Talk about a thrill. It’s early 1930’s: you’re crazy about airplanes and the Cleveland Air Races are on! Your favorite racer is going strong—it’s the Springfield Bulldog… Yes, you are trying to build Cleveland’s one inch to the foot scale rubber powered wind-up model, but it was really too much. The difficulty was beyond me. I never really finished it but let’s fast forward!
Down to the hobby shop I go for the works; motor, ESC, LiPo packs, servos, receiver and a charger. Well, and I thought turbine aircraft were expensive! First off, not in all that stuff was there a wiring diagram for me period. That was the start.
The balsa kit from Dumas Products was very well done with most aspects, however, I would liked rolled plans, not printed on both sides, so that I can alternate between components. Complete parts shown on the plans, now if you lose a laser-cut part, you are out of luck. Japanese tissue should not be folder. It would be wonderful to have thrust angles for normal flights included on the plans, but none of us are perfect. All in all, a very good kit.
You and I both know that any modeler worth his salt builds according to plans. Are you kidding? Right, what do they know? Nothing really.
My changes—first reduce the dihedral to zero per the original prototype aircraft. Next, wing and struts were made removable. For the tail feathers, which were made from 3/32 inch square stock, I switched to 3/32 inch flat sheet balsa. I strengthened the inside of the cowl with glass cloth tape. Also, if you’re going to have any type of landing you must beef up the gear for the added weight.
Now about flight stability we all know roll response is aileron, pitch is elevator and yaw is rudder. Well my wing is way too small for servos or any mechanical things of that nature. So, what do I do? Well, we go with “Tailerons” of course. That’s elevators that also operate as ailerons like as used on delta wing designs. Will it work? Never used it on a conventional airplane design before. We’ll see.
Wingspan: 24 in.
Weight: 9 oz. (structure and covering only 3oz.)
Wing Area: 59 sq. in.
Wing loading: 22oz./sq. ft.
CG location: 36% MAC
With the centerline of the fuselage as a reference, the stabilizer is set at zero degrees, and the wing is set at +2 degrees. The motor thrust line is 3 degrees down. The model still climbs under power, which it should. For guidance, I used three Airtronics 940911 ¼-ounce servos. You can get smaller, but not better! Also I used the Airtronics 92515 receiver which is super quality throughout. For a transmitter, I used the Airtronics VG6000. It is all you could ask for and I love mine.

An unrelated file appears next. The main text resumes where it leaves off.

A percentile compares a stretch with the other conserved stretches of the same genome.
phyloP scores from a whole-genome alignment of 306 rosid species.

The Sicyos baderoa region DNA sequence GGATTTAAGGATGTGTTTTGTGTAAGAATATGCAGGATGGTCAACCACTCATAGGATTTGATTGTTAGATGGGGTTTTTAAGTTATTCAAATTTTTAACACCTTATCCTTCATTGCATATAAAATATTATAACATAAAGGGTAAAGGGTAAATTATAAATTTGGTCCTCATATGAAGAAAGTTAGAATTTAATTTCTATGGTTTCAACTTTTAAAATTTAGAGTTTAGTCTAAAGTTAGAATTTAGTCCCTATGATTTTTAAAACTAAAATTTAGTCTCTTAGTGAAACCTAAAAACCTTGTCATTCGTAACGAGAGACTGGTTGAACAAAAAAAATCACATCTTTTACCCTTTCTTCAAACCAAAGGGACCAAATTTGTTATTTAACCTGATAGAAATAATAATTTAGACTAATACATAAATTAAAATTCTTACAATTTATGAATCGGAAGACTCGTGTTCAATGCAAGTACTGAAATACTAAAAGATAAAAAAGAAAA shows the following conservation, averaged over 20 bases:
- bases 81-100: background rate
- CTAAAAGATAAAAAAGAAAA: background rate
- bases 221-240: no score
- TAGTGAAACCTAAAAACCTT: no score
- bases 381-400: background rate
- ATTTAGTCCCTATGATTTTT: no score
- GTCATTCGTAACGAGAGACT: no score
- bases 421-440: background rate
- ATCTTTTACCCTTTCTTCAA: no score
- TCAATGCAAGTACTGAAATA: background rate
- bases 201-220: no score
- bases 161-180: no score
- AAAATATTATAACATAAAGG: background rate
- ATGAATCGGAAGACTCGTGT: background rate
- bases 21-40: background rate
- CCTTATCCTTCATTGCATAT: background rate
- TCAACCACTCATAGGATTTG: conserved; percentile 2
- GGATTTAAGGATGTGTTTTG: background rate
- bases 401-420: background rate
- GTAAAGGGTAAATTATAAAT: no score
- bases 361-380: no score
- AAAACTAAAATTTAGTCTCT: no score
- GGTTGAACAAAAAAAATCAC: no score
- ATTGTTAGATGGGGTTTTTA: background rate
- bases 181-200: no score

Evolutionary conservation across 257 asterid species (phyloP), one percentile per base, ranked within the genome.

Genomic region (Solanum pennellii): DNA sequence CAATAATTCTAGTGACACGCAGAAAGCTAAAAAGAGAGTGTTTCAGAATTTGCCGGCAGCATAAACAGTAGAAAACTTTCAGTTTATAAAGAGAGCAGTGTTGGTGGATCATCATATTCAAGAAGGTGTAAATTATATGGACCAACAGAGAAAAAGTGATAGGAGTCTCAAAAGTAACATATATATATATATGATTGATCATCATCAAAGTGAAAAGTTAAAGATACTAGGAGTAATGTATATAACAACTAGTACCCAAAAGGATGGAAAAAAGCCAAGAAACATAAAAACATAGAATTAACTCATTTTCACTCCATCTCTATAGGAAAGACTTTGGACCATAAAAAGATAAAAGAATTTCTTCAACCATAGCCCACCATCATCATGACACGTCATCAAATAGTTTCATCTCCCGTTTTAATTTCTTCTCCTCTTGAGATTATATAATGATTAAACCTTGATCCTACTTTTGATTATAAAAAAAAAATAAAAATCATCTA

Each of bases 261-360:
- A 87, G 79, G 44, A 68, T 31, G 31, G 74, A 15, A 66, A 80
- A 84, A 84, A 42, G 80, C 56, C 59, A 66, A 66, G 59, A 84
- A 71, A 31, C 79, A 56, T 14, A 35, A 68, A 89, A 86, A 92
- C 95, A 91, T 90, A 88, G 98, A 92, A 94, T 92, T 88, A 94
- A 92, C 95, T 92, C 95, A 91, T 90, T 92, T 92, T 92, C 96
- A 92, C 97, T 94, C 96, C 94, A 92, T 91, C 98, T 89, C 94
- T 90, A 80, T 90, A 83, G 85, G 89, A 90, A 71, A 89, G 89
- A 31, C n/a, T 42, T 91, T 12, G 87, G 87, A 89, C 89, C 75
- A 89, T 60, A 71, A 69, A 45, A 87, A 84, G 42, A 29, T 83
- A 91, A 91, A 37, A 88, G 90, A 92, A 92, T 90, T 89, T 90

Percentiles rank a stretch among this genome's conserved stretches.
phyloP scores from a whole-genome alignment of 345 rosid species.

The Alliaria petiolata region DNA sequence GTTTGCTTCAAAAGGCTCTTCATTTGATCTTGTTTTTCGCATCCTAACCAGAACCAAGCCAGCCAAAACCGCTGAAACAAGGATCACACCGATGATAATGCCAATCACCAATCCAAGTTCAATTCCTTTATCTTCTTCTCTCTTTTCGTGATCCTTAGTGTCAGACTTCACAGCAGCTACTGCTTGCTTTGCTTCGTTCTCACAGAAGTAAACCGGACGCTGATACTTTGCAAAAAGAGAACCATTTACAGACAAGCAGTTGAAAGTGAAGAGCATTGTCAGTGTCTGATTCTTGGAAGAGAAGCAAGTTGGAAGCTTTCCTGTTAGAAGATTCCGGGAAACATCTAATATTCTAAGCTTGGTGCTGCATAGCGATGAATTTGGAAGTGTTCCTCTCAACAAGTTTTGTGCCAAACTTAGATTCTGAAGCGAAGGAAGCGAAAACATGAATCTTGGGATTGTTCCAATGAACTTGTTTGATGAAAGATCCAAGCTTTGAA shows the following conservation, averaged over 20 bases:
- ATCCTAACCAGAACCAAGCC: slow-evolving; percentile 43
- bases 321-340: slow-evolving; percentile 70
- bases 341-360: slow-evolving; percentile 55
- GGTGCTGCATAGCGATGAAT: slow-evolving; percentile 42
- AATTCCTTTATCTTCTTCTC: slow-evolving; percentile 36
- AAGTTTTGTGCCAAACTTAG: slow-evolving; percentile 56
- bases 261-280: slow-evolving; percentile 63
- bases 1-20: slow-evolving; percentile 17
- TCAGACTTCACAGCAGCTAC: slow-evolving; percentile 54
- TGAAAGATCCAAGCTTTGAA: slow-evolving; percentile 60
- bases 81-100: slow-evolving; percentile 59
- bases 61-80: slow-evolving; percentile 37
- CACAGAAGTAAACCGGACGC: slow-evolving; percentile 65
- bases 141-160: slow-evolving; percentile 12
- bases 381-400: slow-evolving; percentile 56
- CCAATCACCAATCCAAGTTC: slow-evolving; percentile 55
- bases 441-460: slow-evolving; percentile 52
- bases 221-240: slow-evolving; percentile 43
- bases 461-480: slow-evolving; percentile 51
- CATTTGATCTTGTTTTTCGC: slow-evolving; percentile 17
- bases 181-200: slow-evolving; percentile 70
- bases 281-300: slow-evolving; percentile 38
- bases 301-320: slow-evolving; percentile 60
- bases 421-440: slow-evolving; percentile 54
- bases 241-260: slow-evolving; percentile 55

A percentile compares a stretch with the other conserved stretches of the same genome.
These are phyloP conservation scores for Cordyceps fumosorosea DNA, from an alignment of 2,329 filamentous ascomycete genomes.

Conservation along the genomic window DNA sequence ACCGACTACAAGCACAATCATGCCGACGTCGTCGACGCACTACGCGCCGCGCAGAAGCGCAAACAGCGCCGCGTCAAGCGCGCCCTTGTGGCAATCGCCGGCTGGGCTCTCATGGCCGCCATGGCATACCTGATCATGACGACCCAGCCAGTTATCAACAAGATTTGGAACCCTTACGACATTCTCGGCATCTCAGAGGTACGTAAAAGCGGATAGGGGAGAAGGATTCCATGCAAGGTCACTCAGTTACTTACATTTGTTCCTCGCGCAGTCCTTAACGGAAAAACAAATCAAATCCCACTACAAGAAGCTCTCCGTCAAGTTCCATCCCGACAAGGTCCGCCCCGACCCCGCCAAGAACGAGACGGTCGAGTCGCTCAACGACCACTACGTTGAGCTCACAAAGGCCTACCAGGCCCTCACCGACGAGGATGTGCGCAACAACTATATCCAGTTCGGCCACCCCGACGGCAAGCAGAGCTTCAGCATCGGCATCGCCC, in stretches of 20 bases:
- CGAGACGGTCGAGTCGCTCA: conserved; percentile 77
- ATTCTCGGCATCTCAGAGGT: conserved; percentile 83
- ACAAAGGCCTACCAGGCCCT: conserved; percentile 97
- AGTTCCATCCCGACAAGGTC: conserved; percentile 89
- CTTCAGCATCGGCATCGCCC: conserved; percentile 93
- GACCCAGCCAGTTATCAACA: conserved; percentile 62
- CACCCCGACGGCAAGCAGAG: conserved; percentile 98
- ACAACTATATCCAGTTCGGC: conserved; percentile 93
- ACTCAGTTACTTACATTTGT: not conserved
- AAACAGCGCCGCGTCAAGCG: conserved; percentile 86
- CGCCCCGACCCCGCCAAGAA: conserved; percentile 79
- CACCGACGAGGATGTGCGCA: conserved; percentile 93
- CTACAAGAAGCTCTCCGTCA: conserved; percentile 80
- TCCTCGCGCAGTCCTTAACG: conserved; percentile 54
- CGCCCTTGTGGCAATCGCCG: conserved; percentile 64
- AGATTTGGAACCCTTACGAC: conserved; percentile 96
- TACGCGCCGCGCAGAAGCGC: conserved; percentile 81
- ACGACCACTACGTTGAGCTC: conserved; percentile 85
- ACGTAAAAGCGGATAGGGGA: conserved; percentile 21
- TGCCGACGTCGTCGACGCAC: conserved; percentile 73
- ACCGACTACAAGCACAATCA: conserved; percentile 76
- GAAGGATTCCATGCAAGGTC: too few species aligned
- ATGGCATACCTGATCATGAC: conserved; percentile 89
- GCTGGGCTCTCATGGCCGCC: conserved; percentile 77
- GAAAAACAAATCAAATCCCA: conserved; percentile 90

For the electric power stuff, I am running an Ikarus 2023011 brushless motor which weighs only 1 oz. The speed controller is an Ikarus 2023012 and it weighs .25 oz. The battery pack is a 3-cell 340mAh Lipo and it weighs 1 oz.
This setup spins a 7×7 propeller at 9,100 rpm and draws about 100mAh for every three minutes of flight.
The flight controls are set as follows:
Elevator: 10 degree up & down.
Taileron: 20 degrees up & down.
Rudder: 20 degrees left & right.
On takeoff, I stepped on the antenna wire, gave full power and released the antenna, and the model veered to the left which I corrected and then the model swerved right. It goes left again and does a snap and goes straight into the ramp nose first! Damn!
Well, what did you expect? It took two days to repair and while I was at it I removed the left wing warp and set the aileron response on the tailerons to 10 degrees. The next flight was beautiful with no problems. I was thrilled to death. Now after 73 years, I am most pleased to have my very own Bulldog! What a thrill for an old guy!
TEXT & PHOTOS By Colonel Robert E. Thacker, USAF (Ret.)
About the Author
A well known RC Scale competitor and talented modeler, Colonel Robert E. Thacker, USAF (Ret.) was born in 1918 and is a retired test pilot, a lifelong model aircraft enthusiast, and designer. A graduate of the Air Force Test Pilot Academy at California’s Edwards Air Force Base, Thacker was responsible for test flying a wide variety of aircraft from 1939 until 1970, including the first accelerated tests of the P-80 combat-ready jet fighter, assisted by Cpt. Chuck Yeager.
His most notable achievement came in 1947 with his test of the “Betty Jo”, a P-82 (twin Mustang) named after his wife. This was to be the first non-stop test flight of a fully laden fighter between Honolulu, Hawaii and New York City, NY. The 14 hour 32 minute test flight started at Hickam Air Force Base on February 27 and ended at LaGuardia Airport. He even set the speed record at an average 350mph. Both the aircraft and the flight jacket he wore on the flight are on display at the National Museum of the USAF, at Wright-Patterson AFB.
The Colonel also test flew a solar powered aircraft built by Lockheed in 1972.
In wartime, he flew two tours of duty in a B-17 during WW2 a single tour in a B-29 Super Fortress, and classified high-altitude reconnaissance missions during the Vietnam war.
- 2 Silver Stars
- 3 Distinguished FLying Crosses
- 10 Air Metals
- the French Croix de Guerre with Palm
- First started modeling in 1926
- built his first model (Spirit of St. Louis) in 1929
- Joined the El Centro Aeromodeling club in California in 1932
- Inducted in the AMA Hall of Fame on January 10, 2010
He currently resides in San Clemente, CA with his wife and he remains active in the RC hobby and is an active AMA member frequently flying at Scale meets in Southern CAlifornia with his giant scale turbine powered F-15 Eagle.